From Farm to Bottle, “Hops and Brews” to Explore Long Island Alcohol

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Hops growing at Condzella Farms. Photo courtesy of John Condzella.

Hops growing at Condzella Farms. Photo courtesy of John Condzella.

By Tessa Raebeck

Long Islanders have been enjoying homegrown potatoes for generations, but rarely has the local harvest been in their vodka.

At “Hops and Brews” this Sunday, a farmer, a brewer and a spirit maker will discuss the various manifestations of the rapidly growing alcohol industry on Long Island. Panelists John Condzella of Condzella Farms in Wading River, Duffy Griffiths of Crooked Ladder Brewing Company in Riverhead and Rich Stabile of Long Island Spirits in Baiting Hollow will reflect on the collaboration between local producers and the strength of Long Island’s wide variety of goods.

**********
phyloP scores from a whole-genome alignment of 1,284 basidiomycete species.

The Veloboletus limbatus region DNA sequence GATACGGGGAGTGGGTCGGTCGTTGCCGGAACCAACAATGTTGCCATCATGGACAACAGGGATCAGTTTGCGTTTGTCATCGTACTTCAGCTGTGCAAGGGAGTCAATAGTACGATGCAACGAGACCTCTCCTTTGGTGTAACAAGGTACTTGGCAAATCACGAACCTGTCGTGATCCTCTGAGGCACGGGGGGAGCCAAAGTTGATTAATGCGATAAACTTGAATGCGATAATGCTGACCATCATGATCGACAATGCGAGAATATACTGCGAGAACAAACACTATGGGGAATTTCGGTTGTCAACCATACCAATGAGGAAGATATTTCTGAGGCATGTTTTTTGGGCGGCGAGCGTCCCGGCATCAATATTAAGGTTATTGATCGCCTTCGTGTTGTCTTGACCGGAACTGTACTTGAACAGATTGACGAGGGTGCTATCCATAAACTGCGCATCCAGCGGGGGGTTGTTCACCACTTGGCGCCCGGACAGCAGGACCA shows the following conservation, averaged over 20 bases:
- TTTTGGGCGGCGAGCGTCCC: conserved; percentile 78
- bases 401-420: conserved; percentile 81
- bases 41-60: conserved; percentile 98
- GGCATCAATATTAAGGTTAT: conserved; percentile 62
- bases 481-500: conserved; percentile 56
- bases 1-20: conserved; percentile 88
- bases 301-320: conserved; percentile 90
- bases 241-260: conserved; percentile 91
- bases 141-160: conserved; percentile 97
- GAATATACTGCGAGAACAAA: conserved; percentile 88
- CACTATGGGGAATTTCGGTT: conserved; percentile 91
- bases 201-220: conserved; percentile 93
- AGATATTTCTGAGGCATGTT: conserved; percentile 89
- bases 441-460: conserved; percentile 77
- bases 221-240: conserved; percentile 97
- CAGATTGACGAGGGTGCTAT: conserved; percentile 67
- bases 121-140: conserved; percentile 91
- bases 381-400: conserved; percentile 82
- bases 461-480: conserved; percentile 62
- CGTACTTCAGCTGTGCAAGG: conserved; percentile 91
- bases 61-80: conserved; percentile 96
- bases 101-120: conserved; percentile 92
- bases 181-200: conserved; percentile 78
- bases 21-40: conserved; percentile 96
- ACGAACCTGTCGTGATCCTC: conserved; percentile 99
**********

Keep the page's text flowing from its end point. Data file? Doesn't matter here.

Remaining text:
Duffy Griffiths, head brewer at the Crooked Ladder Brewing Company. Photo courtesy of Crooked Ladder.

Duffy Griffiths, head brewer at the Crooked Ladder Brewing Company. Photo courtesy of Crooked Ladder.

The second installment of the “Conversations With…” lecture series presented by the Peconic Land Trust, “Long Island Grown: Food and Beverage Artisans at Work” will be moderated by Laura Donnelly, a resident of East Hampton, pastry chef, author and the food editor for The East Hampton Star.

“Some Long Island farmers are making really unique or non-traditional products as they strive to meet a growing demand for locally grown and produced items,” said Kathy Kennedy of the Peconic Land Trust, “We’re excited to be able to showcase some of them.”